Definitions, Incidence, Causes and Types
Special Care in Dentistry
John Morgan, DDS
Tufts University School of Dental Medicine, 2008
What is cerebral palsy?
Cerebral palsy is a general term referring to a group of chronic disorders characterized by abnormalities of motor control. According to the National Institute of Neurological Disorders and Stroke (NINDS), “the disorders are caused by faulty development of or damage to motor areas in the brain that disrupts the brain's ability to control movement and posture.” Damage can occur before or during birth, or during the first few months after birth.
Symptoms of cerebral palsy as reported by NINDS include:
“The symptoms differ from person to person and may change over time. Some people with cerebral palsy are also affected by other medical disorders, including seizures or mental impairment, but cerebral palsy does not always cause profound handicap.”
Click here to visit the NINDS site for cerebral palsy:
In fact, if you would like to take an interactive tutorial on cerebral palsy, posted on the U.S. National Library of Medicine web site, click here.
How common is cerebral palsy?
Cerebral palsy usually is not diagnosed until a child is about 2 to 3 years of age. About 2 to 3 children in 1,000 persons over the age of three have cerebral palsy. That means that about 500,000 children and adults of all ages in this country have cerebral palsy.
What are the causes of cerebral palsy?
Some of the known causes of cerebral palsy include:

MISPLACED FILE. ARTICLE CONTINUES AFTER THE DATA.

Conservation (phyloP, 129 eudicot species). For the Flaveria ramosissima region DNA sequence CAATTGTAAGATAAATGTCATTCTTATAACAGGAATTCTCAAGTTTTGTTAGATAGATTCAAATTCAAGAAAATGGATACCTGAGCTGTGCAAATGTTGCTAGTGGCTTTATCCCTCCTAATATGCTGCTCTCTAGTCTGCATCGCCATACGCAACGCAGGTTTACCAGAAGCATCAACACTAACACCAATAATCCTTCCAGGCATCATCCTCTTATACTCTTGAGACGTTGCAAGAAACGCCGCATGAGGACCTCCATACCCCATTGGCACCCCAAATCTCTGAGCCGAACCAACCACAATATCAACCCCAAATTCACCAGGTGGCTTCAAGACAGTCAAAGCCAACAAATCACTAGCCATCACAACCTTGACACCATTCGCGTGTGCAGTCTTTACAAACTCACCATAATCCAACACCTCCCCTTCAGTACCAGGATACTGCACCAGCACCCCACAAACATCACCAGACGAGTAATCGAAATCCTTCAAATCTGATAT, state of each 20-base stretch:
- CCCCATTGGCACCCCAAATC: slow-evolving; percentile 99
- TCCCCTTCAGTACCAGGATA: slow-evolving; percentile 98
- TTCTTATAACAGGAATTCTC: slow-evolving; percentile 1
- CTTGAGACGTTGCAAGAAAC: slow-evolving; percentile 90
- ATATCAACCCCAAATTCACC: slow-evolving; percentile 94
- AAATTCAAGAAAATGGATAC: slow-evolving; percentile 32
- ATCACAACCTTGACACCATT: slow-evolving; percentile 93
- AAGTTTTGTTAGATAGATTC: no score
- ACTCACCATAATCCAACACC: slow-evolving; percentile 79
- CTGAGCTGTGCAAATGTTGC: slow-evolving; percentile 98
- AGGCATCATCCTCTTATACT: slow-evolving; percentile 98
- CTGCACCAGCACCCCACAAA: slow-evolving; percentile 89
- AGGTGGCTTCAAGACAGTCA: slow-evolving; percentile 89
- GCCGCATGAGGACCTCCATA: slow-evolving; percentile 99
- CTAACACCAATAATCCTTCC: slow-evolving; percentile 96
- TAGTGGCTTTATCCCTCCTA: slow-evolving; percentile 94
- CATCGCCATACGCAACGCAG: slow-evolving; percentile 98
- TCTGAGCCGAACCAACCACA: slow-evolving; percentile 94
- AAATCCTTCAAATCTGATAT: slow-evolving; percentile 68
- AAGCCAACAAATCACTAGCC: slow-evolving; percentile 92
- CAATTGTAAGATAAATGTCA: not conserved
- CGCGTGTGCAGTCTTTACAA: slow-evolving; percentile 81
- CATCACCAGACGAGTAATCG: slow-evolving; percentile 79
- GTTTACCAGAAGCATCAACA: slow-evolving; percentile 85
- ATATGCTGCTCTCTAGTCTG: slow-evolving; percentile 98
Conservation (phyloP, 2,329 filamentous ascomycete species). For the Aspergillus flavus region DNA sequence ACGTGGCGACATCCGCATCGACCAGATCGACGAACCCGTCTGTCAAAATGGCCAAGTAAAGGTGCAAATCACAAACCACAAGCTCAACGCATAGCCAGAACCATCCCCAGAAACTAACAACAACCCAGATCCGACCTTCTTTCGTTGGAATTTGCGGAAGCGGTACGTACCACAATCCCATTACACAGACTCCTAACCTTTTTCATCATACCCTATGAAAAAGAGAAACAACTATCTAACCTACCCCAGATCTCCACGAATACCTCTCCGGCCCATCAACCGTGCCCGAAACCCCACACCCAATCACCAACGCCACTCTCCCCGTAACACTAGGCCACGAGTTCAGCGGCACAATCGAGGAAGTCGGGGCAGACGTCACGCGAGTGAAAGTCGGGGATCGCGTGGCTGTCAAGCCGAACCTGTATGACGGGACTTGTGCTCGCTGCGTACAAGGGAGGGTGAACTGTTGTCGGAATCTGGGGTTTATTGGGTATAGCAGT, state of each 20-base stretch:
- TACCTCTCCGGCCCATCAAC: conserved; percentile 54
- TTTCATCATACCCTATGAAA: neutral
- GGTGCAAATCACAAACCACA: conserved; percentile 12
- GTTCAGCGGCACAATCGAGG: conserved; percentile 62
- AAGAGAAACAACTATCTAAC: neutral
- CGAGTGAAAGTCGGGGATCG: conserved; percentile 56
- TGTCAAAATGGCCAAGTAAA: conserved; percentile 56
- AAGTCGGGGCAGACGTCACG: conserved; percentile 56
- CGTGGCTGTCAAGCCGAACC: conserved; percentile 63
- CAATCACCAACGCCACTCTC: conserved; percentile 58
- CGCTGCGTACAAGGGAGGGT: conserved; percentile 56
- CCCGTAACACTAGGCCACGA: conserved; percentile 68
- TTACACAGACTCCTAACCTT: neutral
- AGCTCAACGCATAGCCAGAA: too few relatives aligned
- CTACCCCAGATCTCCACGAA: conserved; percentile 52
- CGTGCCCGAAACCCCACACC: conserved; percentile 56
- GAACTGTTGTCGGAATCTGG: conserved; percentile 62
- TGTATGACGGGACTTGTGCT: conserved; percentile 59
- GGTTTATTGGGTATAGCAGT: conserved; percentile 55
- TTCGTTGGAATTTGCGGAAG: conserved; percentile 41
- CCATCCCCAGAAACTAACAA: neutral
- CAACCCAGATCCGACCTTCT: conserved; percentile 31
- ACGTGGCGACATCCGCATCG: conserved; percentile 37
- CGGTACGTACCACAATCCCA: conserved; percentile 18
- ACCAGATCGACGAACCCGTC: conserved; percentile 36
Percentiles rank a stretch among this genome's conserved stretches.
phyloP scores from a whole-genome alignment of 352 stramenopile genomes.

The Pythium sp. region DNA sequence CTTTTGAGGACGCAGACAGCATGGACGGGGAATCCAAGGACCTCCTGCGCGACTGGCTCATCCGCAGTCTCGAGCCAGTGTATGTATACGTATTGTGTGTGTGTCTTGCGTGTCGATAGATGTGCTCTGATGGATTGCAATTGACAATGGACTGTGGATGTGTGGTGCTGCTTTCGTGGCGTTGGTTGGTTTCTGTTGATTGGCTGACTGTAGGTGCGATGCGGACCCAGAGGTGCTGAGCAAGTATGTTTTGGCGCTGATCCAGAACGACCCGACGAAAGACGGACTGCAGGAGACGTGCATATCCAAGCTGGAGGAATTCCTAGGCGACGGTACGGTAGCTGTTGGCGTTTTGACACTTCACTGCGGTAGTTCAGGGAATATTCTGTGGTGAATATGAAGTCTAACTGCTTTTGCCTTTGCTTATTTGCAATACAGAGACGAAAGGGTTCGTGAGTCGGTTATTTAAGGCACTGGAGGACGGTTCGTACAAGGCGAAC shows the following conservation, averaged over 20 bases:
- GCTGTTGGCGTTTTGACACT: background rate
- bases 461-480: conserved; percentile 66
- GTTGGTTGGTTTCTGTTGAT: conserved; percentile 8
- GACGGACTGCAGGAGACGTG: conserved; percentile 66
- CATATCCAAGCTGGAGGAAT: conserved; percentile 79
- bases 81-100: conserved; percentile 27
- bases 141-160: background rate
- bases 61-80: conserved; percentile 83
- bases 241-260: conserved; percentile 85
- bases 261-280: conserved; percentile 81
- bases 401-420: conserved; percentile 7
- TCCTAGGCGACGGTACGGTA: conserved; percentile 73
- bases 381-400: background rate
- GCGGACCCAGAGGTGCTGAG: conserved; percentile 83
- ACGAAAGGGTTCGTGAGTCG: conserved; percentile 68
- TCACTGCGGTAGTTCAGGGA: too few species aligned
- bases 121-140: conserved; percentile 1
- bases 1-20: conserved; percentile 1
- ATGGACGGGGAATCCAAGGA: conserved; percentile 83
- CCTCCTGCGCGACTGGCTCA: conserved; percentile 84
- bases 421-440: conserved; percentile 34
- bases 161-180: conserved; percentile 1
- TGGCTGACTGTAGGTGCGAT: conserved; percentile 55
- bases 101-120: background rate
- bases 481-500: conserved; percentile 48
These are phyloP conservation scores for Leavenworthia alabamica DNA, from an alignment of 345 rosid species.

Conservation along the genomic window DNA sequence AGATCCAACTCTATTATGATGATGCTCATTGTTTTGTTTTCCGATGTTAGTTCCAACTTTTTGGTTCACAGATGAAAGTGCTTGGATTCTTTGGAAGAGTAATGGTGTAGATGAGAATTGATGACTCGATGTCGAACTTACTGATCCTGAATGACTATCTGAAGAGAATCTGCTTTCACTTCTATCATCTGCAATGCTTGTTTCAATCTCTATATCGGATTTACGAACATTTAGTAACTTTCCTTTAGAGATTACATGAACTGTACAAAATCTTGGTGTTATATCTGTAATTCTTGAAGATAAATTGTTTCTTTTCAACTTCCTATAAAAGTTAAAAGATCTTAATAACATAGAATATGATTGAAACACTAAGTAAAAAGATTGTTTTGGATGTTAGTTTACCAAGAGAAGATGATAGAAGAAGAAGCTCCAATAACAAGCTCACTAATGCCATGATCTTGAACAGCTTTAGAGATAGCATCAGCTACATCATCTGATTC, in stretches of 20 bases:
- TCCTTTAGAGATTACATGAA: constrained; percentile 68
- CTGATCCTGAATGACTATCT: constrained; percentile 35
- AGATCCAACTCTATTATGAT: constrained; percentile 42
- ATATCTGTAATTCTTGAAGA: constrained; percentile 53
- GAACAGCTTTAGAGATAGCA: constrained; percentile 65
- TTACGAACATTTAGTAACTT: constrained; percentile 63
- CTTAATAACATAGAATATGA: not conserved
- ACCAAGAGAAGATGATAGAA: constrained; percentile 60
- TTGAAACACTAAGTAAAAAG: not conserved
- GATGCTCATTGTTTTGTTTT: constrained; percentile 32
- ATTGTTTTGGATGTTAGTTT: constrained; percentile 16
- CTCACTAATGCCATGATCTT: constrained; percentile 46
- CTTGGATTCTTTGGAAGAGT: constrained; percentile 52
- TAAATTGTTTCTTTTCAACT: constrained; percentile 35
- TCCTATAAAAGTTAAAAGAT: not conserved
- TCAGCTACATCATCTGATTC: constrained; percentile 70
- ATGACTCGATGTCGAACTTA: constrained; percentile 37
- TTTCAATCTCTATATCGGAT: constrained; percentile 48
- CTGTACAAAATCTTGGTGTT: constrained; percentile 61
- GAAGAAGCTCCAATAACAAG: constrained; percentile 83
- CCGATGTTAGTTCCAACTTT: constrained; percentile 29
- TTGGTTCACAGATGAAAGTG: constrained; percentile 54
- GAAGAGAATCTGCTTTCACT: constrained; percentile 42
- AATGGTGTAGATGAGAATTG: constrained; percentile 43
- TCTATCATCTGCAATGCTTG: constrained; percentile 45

What are the different types of cerebral palsy?
There are three major types of cerebral palsy, although some individuals may have symptoms of more than one type. The text below (but not the photo) appears on the March of Dimes web site. Click here to visit their site to learn more about cerebral palsy:
Spastic cerebral palsy. About 70% to 80% of affected individuals have spastic cerebral palsy, in which muscles are stiff, making movement difficult. When both legs are affected (spastic diplegia), a child may have difficulty walking because tight muscles in the hips and legs cause the legs to turn inward and cross at the knees (called scissoring). In other cases, only one side of the body is affected (spastic hemiplegia), often with the arm more severely affected than the leg. Most severe is spastic quadriplegia, in which all four limbs and the trunk are affected, often along with the muscles controlling the mouth and tongue. Children with spastic quadriplegia have mental retardation and other problems.
Dyskinetic or athetoid cerebral palsy. About 10% to 20% of persons with cerebral palsy have the dyskinetic or athetoid form, which affects the entire body. This form is characterized by fluctuations in muscle tone (varying from too tight to too loose), and sometimes is associated with uncontrolled movements, which can be slow and writhing or rapid and jerky. Children often have trouble learning to control their bodies well enough to sit and walk. Because muscles of the face and tongue can be affected, there also can be difficulties with sucking, swallowing and speech.
Ataxic cerebral palsy. About 5% to 10% of persons with cerebral palsy have the ataxic form, which affects balance and coordination. They may walk with an unsteady gait and have difficulty with motions that require precise coordination, such as writing.”